ONE MORE YEAR

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I am currently illustrating a passage from Salvador Plascencia’s novel, The People of Paper:
Saturn waited. He watered his grass. When she did not show, he spit the thinning carpenter nails from his lips and onto his yard. Five hours later, still no sign of her, he tossed two fistfuls of chestnuts onto the lawn, their prickly husks anchoring them to the soil. And two days later, when she had yet to arrive, he shattered six bottles and swept the glass shards into the grass. By the end of the week the lawn had become so treacherous that it penetrated the soles of his shoes, cutting his feet and soaking his socks with blood. 
Mediums include watercolour, felt marker and gouash on yupo (synthetic) paper.

I am currently illustrating a passage from Salvador Plascencia’s novel, The People of Paper:

Saturn waited. He watered his grass. When she did not show, he spit the thinning carpenter nails from his lips and onto his yard. Five hours later, still no sign of her, he tossed two fistfuls of chestnuts onto the lawn, their prickly husks anchoring them to the soil. And two days later, when she had yet to arrive, he shattered six bottles and swept the glass shards into the grass. By the end of the week the lawn had become so treacherous that it penetrated the soles of his shoes, cutting his feet and soaking his socks with blood.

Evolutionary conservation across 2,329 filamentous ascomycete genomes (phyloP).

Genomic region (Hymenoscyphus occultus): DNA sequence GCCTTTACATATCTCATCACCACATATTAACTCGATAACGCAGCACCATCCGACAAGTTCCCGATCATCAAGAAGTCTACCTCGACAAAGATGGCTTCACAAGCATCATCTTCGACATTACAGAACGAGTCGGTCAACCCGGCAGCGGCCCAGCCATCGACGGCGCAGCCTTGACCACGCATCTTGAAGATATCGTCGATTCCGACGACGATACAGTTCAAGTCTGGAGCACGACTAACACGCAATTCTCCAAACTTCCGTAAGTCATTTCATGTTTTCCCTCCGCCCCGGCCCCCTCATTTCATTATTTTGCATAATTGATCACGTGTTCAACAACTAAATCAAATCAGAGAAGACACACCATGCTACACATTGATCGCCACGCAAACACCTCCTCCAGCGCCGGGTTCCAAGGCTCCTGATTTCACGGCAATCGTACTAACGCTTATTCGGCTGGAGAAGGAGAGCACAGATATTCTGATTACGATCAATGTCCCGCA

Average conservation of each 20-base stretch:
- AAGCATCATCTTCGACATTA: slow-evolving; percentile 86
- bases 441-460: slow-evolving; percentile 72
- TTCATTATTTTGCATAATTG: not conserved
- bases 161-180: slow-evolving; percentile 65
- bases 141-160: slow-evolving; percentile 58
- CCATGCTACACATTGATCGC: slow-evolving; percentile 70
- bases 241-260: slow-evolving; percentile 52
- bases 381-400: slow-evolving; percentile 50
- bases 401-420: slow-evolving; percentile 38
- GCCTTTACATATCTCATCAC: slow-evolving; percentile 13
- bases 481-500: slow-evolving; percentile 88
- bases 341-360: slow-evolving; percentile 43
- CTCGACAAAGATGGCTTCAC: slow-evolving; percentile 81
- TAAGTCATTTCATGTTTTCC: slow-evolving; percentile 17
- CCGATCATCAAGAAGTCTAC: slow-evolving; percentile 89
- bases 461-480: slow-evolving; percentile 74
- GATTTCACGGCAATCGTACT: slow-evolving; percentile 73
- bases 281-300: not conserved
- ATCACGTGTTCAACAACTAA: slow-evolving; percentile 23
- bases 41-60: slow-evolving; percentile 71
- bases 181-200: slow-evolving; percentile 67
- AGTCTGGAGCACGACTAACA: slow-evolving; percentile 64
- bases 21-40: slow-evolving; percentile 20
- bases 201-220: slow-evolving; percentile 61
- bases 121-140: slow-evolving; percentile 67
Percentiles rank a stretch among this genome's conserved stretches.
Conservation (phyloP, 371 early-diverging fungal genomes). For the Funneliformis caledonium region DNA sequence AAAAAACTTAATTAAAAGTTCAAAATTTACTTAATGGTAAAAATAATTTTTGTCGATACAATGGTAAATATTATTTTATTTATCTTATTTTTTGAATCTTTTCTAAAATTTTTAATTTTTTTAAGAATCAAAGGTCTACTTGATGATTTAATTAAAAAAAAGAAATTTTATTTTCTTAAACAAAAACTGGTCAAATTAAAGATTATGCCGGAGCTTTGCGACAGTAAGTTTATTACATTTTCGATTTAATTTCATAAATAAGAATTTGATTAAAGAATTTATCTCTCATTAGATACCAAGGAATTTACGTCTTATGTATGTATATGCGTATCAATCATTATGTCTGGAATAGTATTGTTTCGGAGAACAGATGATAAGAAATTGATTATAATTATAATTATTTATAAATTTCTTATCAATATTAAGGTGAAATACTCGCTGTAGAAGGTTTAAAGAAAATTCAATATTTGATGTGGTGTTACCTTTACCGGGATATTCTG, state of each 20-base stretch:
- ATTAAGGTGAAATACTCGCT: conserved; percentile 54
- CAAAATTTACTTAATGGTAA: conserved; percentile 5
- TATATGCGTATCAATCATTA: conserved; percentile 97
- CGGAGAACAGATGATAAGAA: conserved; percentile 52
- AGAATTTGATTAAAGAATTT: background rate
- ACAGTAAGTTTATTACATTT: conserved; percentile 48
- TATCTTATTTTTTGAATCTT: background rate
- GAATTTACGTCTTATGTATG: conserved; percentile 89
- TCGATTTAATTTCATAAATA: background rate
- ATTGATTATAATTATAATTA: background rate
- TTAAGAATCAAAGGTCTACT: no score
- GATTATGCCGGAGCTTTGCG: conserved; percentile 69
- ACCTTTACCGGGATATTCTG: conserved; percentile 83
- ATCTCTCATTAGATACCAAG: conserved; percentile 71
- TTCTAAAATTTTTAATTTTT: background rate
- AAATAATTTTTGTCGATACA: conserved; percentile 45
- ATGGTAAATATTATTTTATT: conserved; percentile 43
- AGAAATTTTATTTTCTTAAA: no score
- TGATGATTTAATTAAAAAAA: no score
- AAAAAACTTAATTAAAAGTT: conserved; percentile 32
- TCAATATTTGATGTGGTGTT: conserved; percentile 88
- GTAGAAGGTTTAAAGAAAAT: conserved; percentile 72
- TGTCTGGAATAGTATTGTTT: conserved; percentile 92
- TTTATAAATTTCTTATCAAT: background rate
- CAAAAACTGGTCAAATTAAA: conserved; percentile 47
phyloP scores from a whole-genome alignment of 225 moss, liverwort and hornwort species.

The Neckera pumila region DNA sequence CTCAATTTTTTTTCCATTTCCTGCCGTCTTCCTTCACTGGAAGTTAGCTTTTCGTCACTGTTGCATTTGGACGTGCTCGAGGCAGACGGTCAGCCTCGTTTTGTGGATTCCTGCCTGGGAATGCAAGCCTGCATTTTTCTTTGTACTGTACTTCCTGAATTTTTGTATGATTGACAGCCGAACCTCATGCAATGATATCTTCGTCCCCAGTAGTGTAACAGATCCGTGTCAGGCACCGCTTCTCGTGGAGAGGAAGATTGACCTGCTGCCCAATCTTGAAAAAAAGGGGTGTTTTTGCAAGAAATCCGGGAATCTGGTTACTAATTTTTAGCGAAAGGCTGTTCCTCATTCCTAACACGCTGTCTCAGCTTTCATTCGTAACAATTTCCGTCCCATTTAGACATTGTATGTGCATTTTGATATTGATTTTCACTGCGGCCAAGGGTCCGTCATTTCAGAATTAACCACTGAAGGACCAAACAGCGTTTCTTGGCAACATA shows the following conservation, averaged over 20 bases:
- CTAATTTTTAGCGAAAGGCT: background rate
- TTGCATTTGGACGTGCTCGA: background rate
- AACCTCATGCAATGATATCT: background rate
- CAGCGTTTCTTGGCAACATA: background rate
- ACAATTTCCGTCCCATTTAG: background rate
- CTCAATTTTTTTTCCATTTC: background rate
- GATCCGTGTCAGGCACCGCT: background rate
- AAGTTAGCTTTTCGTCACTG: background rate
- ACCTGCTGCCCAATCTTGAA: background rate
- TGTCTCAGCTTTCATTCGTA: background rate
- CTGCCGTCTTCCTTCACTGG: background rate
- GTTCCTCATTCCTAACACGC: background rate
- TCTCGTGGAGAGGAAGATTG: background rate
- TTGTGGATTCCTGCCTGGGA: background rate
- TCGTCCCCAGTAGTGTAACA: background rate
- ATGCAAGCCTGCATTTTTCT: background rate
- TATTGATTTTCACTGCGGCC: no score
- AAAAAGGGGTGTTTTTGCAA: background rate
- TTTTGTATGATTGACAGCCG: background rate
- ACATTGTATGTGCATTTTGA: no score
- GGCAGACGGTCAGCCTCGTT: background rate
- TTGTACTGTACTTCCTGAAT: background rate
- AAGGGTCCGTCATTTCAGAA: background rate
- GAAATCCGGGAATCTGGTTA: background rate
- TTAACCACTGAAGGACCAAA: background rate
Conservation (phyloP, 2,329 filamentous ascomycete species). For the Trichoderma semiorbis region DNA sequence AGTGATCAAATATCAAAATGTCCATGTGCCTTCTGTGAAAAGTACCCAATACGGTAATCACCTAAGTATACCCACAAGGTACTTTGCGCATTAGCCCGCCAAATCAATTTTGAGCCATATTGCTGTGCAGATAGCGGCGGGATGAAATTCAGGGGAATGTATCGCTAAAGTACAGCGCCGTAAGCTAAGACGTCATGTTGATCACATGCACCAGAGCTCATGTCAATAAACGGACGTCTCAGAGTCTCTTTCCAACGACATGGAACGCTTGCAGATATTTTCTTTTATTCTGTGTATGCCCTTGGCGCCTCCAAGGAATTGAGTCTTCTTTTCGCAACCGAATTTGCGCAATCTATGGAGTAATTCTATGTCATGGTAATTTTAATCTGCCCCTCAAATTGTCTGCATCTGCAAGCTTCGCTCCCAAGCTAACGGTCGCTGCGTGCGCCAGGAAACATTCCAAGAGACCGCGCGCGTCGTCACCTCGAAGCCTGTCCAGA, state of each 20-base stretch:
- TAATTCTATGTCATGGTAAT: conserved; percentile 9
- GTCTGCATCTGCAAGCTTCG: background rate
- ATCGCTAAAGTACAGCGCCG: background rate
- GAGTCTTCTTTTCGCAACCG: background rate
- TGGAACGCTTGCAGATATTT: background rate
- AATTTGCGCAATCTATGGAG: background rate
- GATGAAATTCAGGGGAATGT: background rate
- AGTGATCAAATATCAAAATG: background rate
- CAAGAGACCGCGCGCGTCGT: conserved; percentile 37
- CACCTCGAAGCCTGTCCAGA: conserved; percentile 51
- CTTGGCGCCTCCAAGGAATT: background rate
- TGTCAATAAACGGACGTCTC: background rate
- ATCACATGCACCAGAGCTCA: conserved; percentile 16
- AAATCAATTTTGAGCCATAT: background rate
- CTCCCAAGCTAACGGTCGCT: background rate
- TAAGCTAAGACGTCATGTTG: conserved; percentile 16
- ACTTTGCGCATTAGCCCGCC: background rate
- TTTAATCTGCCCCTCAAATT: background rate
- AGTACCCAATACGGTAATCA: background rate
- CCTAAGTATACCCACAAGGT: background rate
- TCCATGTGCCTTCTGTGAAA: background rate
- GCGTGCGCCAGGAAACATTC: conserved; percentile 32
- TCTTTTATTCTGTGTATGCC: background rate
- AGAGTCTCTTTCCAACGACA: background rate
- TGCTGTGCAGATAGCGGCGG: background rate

Mediums include watercolour, felt marker and gouash on yupo (synthetic) paper.

Antonio split the spines of books, spilling leaves of Austen and Cervantes, sheets from Leviticus and Judges, all mixing with the pages of The Book of Incandescent Light. Then Antonio unrolled the wrapping paper and construction paper and began to cut at the cardboard and then fold.

She was the first to be created: cardboard legs, cellophane appendix, and paper breasts. Created not from the rib of a man but from paper scraps. There was no all-powerful god who could part the rivers of Pison and Gihon, but instead a twice-retired old man with cuts across his fingers.

Antonio was passed out on the floor, flakes of paper stuck to the sweat of his face and arms, unable to hear the sound of expanding paper as she rose. His hands were bloody, pooling the ink of his body on the floor, staining his pants. She stepped over her creator, spreading his blood across the polished floor, and then walked out of the factory and into the storm. The print of her arms smeared; her soaked feet tattered as they scrapped against wet pavement and turned her toes to pulp.

— an excerpt from the prologue of The People of Paper by Salvador Plascencia.